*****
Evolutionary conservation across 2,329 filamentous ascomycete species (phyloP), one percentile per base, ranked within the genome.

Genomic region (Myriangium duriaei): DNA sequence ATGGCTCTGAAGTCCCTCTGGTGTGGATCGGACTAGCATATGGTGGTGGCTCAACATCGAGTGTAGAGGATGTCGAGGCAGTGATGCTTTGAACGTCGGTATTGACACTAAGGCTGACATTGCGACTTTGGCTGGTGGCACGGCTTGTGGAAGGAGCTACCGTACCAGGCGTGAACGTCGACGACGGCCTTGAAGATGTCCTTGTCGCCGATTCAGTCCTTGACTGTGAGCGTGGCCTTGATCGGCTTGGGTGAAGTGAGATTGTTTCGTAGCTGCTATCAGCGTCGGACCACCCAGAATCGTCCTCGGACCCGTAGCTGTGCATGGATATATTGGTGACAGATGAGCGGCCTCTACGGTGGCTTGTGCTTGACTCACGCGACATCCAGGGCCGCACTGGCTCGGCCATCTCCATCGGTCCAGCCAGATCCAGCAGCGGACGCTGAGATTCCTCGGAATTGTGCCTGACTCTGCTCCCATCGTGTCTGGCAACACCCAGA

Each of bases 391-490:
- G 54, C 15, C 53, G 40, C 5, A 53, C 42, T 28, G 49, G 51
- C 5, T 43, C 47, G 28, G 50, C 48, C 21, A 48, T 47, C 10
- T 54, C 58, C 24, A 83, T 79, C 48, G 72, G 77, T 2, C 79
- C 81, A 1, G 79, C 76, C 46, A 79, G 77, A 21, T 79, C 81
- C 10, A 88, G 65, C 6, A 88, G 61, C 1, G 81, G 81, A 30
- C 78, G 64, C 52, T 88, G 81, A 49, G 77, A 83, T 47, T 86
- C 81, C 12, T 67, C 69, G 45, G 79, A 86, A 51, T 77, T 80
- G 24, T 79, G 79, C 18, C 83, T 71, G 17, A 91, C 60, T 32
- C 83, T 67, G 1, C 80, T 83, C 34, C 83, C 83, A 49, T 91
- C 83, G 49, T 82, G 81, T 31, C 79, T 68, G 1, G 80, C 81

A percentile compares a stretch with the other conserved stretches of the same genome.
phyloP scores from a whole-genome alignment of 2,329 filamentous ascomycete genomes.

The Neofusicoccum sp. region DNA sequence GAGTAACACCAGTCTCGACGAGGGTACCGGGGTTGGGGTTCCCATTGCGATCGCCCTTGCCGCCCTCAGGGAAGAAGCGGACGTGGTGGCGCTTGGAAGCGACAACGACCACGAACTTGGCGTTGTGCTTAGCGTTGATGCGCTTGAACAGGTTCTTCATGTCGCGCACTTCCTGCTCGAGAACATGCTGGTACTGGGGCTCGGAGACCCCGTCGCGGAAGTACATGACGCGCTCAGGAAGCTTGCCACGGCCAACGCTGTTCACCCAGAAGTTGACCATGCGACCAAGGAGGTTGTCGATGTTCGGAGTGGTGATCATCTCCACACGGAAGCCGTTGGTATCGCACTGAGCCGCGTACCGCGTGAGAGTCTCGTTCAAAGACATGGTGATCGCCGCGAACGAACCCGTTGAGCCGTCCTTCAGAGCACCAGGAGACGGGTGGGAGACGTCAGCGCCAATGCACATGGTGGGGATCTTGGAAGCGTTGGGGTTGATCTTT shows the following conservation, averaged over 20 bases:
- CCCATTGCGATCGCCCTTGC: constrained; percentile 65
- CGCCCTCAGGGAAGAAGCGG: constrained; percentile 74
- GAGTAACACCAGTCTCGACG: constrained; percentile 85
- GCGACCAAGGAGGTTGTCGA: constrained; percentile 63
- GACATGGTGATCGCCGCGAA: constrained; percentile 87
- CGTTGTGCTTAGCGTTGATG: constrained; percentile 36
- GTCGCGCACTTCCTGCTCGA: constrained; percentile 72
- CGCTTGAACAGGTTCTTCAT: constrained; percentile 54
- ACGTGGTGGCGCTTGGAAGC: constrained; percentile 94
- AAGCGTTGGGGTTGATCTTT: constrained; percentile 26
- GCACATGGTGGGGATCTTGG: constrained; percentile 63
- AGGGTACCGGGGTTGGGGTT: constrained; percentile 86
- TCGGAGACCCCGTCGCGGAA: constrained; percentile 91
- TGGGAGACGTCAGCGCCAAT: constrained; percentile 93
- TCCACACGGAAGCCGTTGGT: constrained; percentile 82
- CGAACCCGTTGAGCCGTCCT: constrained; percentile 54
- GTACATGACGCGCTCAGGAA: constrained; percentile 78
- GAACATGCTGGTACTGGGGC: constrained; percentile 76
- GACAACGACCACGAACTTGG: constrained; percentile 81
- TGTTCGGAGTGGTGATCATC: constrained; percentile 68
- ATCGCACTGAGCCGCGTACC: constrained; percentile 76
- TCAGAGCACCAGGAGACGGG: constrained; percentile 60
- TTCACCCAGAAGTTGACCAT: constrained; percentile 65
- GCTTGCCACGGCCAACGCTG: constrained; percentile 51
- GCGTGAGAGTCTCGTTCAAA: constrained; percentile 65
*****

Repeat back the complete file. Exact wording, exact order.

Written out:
Evolutionary conservation across 2,329 filamentous ascomycete species (phyloP), one percentile per base, ranked within the genome.

Genomic region (Myriangium duriaei): DNA sequence ATGGCTCTGAAGTCCCTCTGGTGTGGATCGGACTAGCATATGGTGGTGGCTCAACATCGAGTGTAGAGGATGTCGAGGCAGTGATGCTTTGAACGTCGGTATTGACACTAAGGCTGACATTGCGACTTTGGCTGGTGGCACGGCTTGTGGAAGGAGCTACCGTACCAGGCGTGAACGTCGACGACGGCCTTGAAGATGTCCTTGTCGCCGATTCAGTCCTTGACTGTGAGCGTGGCCTTGATCGGCTTGGGTGAAGTGAGATTGTTTCGTAGCTGCTATCAGCGTCGGACCACCCAGAATCGTCCTCGGACCCGTAGCTGTGCATGGATATATTGGTGACAGATGAGCGGCCTCTACGGTGGCTTGTGCTTGACTCACGCGACATCCAGGGCCGCACTGGCTCGGCCATCTCCATCGGTCCAGCCAGATCCAGCAGCGGACGCTGAGATTCCTCGGAATTGTGCCTGACTCTGCTCCCATCGTGTCTGGCAACACCCAGA

Each of bases 391-490:
- G 54, C 15, C 53, G 40, C 5, A 53, C 42, T 28, G 49, G 51
- C 5, T 43, C 47, G 28, G 50, C 48, C 21, A 48, T 47, C 10
- T 54, C 58, C 24, A 83, T 79, C 48, G 72, G 77, T 2, C 79
- C 81, A 1, G 79, C 76, C 46, A 79, G 77, A 21, T 79, C 81
- C 10, A 88, G 65, C 6, A 88, G 61, C 1, G 81, G 81, A 30
- C 78, G 64, C 52, T 88, G 81, A 49, G 77, A 83, T 47, T 86
- C 81, C 12, T 67, C 69, G 45, G 79, A 86, A 51, T 77, T 80
- G 24, T 79, G 79, C 18, C 83, T 71, G 17, A 91, C 60, T 32
- C 83, T 67, G 1, C 80, T 83, C 34, C 83, C 83, A 49, T 91
- C 83, G 49, T 82, G 81, T 31, C 79, T 68, G 1, G 80, C 81

A percentile compares a stretch with the other conserved stretches of the same genome.
phyloP scores from a whole-genome alignment of 2,329 filamentous ascomycete genomes.

The Neofusicoccum sp. region DNA sequence GAGTAACACCAGTCTCGACGAGGGTACCGGGGTTGGGGTTCCCATTGCGATCGCCCTTGCCGCCCTCAGGGAAGAAGCGGACGTGGTGGCGCTTGGAAGCGACAACGACCACGAACTTGGCGTTGTGCTTAGCGTTGATGCGCTTGAACAGGTTCTTCATGTCGCGCACTTCCTGCTCGAGAACATGCTGGTACTGGGGCTCGGAGACCCCGTCGCGGAAGTACATGACGCGCTCAGGAAGCTTGCCACGGCCAACGCTGTTCACCCAGAAGTTGACCATGCGACCAAGGAGGTTGTCGATGTTCGGAGTGGTGATCATCTCCACACGGAAGCCGTTGGTATCGCACTGAGCCGCGTACCGCGTGAGAGTCTCGTTCAAAGACATGGTGATCGCCGCGAACGAACCCGTTGAGCCGTCCTTCAGAGCACCAGGAGACGGGTGGGAGACGTCAGCGCCAATGCACATGGTGGGGATCTTGGAAGCGTTGGGGTTGATCTTT shows the following conservation, averaged over 20 bases:
- CCCATTGCGATCGCCCTTGC: constrained; percentile 65
- CGCCCTCAGGGAAGAAGCGG: constrained; percentile 74
- GAGTAACACCAGTCTCGACG: constrained; percentile 85
- GCGACCAAGGAGGTTGTCGA: constrained; percentile 63
- GACATGGTGATCGCCGCGAA: constrained; percentile 87
- CGTTGTGCTTAGCGTTGATG: constrained; percentile 36
- GTCGCGCACTTCCTGCTCGA: constrained; percentile 72
- CGCTTGAACAGGTTCTTCAT: constrained; percentile 54
- ACGTGGTGGCGCTTGGAAGC: constrained; percentile 94
- AAGCGTTGGGGTTGATCTTT: constrained; percentile 26
- GCACATGGTGGGGATCTTGG: constrained; percentile 63
- AGGGTACCGGGGTTGGGGTT: constrained; percentile 86
- TCGGAGACCCCGTCGCGGAA: constrained; percentile 91
- TGGGAGACGTCAGCGCCAAT: constrained; percentile 93
- TCCACACGGAAGCCGTTGGT: constrained; percentile 82
- CGAACCCGTTGAGCCGTCCT: constrained; percentile 54
- GTACATGACGCGCTCAGGAA: constrained; percentile 78
- GAACATGCTGGTACTGGGGC: constrained; percentile 76
- GACAACGACCACGAACTTGG: constrained; percentile 81
- TGTTCGGAGTGGTGATCATC: constrained; percentile 68
- ATCGCACTGAGCCGCGTACC: constrained; percentile 76
- TCAGAGCACCAGGAGACGGG: constrained; percentile 60
- TTCACCCAGAAGTTGACCAT: constrained; percentile 65
- GCTTGCCACGGCCAACGCTG: constrained; percentile 51
- GCGTGAGAGTCTCGTTCAAA: constrained; percentile 65